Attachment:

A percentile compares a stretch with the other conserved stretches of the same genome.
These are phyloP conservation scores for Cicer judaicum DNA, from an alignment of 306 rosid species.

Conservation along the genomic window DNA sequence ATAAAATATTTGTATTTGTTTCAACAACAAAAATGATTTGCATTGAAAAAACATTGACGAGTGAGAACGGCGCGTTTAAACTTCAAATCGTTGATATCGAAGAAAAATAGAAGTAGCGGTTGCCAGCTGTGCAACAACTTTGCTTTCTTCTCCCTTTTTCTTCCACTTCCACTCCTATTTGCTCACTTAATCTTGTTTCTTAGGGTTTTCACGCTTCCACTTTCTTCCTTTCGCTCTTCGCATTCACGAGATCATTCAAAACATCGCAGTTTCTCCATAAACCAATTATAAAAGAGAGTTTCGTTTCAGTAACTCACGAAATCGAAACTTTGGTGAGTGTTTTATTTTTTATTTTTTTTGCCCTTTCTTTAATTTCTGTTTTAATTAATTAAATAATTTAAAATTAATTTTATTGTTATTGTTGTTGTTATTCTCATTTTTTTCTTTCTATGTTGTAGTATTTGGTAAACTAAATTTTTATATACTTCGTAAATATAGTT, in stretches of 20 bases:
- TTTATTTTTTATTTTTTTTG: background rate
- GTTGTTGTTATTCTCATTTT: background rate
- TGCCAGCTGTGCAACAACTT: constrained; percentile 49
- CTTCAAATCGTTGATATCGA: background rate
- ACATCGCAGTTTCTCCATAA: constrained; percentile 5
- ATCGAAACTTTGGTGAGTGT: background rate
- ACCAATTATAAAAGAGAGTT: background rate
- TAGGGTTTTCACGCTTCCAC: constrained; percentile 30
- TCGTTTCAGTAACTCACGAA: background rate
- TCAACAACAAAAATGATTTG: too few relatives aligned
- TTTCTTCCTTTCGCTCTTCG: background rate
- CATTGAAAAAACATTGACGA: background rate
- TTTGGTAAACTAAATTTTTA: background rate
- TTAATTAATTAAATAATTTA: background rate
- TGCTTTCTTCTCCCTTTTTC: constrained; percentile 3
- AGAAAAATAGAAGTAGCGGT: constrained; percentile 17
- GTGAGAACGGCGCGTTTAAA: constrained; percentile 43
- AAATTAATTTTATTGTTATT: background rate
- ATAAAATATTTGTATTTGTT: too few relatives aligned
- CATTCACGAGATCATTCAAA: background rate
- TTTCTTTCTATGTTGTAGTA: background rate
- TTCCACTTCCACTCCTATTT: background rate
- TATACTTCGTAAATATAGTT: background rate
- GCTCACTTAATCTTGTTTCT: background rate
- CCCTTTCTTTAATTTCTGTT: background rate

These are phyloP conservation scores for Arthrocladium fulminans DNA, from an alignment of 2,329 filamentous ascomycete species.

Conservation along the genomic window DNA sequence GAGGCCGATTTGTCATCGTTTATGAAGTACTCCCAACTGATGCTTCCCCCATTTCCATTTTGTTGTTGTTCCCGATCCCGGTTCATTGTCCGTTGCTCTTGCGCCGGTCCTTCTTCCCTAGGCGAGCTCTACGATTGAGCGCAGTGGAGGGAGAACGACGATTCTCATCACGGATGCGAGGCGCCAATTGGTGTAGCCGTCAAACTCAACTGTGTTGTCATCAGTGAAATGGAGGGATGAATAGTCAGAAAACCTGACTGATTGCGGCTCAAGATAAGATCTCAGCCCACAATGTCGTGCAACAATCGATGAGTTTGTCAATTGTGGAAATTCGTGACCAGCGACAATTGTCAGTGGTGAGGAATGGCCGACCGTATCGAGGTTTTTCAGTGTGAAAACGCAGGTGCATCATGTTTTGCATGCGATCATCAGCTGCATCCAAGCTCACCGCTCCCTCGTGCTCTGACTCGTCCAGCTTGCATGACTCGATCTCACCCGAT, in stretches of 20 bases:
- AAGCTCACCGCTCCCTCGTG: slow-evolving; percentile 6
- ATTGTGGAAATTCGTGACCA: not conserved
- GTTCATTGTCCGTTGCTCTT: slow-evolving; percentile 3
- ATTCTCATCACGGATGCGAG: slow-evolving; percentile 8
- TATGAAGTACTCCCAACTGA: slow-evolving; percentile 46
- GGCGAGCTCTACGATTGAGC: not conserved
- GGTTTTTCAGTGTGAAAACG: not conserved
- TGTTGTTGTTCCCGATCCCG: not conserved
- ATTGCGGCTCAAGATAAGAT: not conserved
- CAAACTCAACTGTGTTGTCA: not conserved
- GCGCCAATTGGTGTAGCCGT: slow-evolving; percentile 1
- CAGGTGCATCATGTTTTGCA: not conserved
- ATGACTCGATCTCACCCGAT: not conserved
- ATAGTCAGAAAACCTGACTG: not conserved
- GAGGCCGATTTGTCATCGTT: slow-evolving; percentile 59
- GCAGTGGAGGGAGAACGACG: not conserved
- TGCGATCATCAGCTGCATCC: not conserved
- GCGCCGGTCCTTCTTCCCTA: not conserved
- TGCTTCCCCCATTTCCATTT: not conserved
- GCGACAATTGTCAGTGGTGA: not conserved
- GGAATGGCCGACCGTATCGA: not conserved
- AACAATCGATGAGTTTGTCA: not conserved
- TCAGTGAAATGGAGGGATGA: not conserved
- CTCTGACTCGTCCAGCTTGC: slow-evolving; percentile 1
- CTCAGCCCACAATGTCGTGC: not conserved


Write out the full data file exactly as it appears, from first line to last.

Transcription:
A percentile compares a stretch with the other conserved stretches of the same genome.
These are phyloP conservation scores for Cicer judaicum DNA, from an alignment of 306 rosid species.

Conservation along the genomic window DNA sequence ATAAAATATTTGTATTTGTTTCAACAACAAAAATGATTTGCATTGAAAAAACATTGACGAGTGAGAACGGCGCGTTTAAACTTCAAATCGTTGATATCGAAGAAAAATAGAAGTAGCGGTTGCCAGCTGTGCAACAACTTTGCTTTCTTCTCCCTTTTTCTTCCACTTCCACTCCTATTTGCTCACTTAATCTTGTTTCTTAGGGTTTTCACGCTTCCACTTTCTTCCTTTCGCTCTTCGCATTCACGAGATCATTCAAAACATCGCAGTTTCTCCATAAACCAATTATAAAAGAGAGTTTCGTTTCAGTAACTCACGAAATCGAAACTTTGGTGAGTGTTTTATTTTTTATTTTTTTTGCCCTTTCTTTAATTTCTGTTTTAATTAATTAAATAATTTAAAATTAATTTTATTGTTATTGTTGTTGTTATTCTCATTTTTTTCTTTCTATGTTGTAGTATTTGGTAAACTAAATTTTTATATACTTCGTAAATATAGTT, in stretches of 20 bases:
- TTTATTTTTTATTTTTTTTG: background rate
- GTTGTTGTTATTCTCATTTT: background rate
- TGCCAGCTGTGCAACAACTT: constrained; percentile 49
- CTTCAAATCGTTGATATCGA: background rate
- ACATCGCAGTTTCTCCATAA: constrained; percentile 5
- ATCGAAACTTTGGTGAGTGT: background rate
- ACCAATTATAAAAGAGAGTT: background rate
- TAGGGTTTTCACGCTTCCAC: constrained; percentile 30
- TCGTTTCAGTAACTCACGAA: background rate
- TCAACAACAAAAATGATTTG: too few relatives aligned
- TTTCTTCCTTTCGCTCTTCG: background rate
- CATTGAAAAAACATTGACGA: background rate
- TTTGGTAAACTAAATTTTTA: background rate
- TTAATTAATTAAATAATTTA: background rate
- TGCTTTCTTCTCCCTTTTTC: constrained; percentile 3
- AGAAAAATAGAAGTAGCGGT: constrained; percentile 17
- GTGAGAACGGCGCGTTTAAA: constrained; percentile 43
- AAATTAATTTTATTGTTATT: background rate
- ATAAAATATTTGTATTTGTT: too few relatives aligned
- CATTCACGAGATCATTCAAA: background rate
- TTTCTTTCTATGTTGTAGTA: background rate
- TTCCACTTCCACTCCTATTT: background rate
- TATACTTCGTAAATATAGTT: background rate
- GCTCACTTAATCTTGTTTCT: background rate
- CCCTTTCTTTAATTTCTGTT: background rate

These are phyloP conservation scores for Arthrocladium fulminans DNA, from an alignment of 2,329 filamentous ascomycete species.

Conservation along the genomic window DNA sequence GAGGCCGATTTGTCATCGTTTATGAAGTACTCCCAACTGATGCTTCCCCCATTTCCATTTTGTTGTTGTTCCCGATCCCGGTTCATTGTCCGTTGCTCTTGCGCCGGTCCTTCTTCCCTAGGCGAGCTCTACGATTGAGCGCAGTGGAGGGAGAACGACGATTCTCATCACGGATGCGAGGCGCCAATTGGTGTAGCCGTCAAACTCAACTGTGTTGTCATCAGTGAAATGGAGGGATGAATAGTCAGAAAACCTGACTGATTGCGGCTCAAGATAAGATCTCAGCCCACAATGTCGTGCAACAATCGATGAGTTTGTCAATTGTGGAAATTCGTGACCAGCGACAATTGTCAGTGGTGAGGAATGGCCGACCGTATCGAGGTTTTTCAGTGTGAAAACGCAGGTGCATCATGTTTTGCATGCGATCATCAGCTGCATCCAAGCTCACCGCTCCCTCGTGCTCTGACTCGTCCAGCTTGCATGACTCGATCTCACCCGAT, in stretches of 20 bases:
- AAGCTCACCGCTCCCTCGTG: slow-evolving; percentile 6
- ATTGTGGAAATTCGTGACCA: not conserved
- GTTCATTGTCCGTTGCTCTT: slow-evolving; percentile 3
- ATTCTCATCACGGATGCGAG: slow-evolving; percentile 8
- TATGAAGTACTCCCAACTGA: slow-evolving; percentile 46
- GGCGAGCTCTACGATTGAGC: not conserved
- GGTTTTTCAGTGTGAAAACG: not conserved
- TGTTGTTGTTCCCGATCCCG: not conserved
- ATTGCGGCTCAAGATAAGAT: not conserved
- CAAACTCAACTGTGTTGTCA: not conserved
- GCGCCAATTGGTGTAGCCGT: slow-evolving; percentile 1
- CAGGTGCATCATGTTTTGCA: not conserved
- ATGACTCGATCTCACCCGAT: not conserved
- ATAGTCAGAAAACCTGACTG: not conserved
- GAGGCCGATTTGTCATCGTT: slow-evolving; percentile 59
- GCAGTGGAGGGAGAACGACG: not conserved
- TGCGATCATCAGCTGCATCC: not conserved
- GCGCCGGTCCTTCTTCCCTA: not conserved
- TGCTTCCCCCATTTCCATTT: not conserved
- GCGACAATTGTCAGTGGTGA: not conserved
- GGAATGGCCGACCGTATCGA: not conserved
- AACAATCGATGAGTTTGTCA: not conserved
- TCAGTGAAATGGAGGGATGA: not conserved
- CTCTGACTCGTCCAGCTTGC: slow-evolving; percentile 1
- CTCAGCCCACAATGTCGTGC: not conserved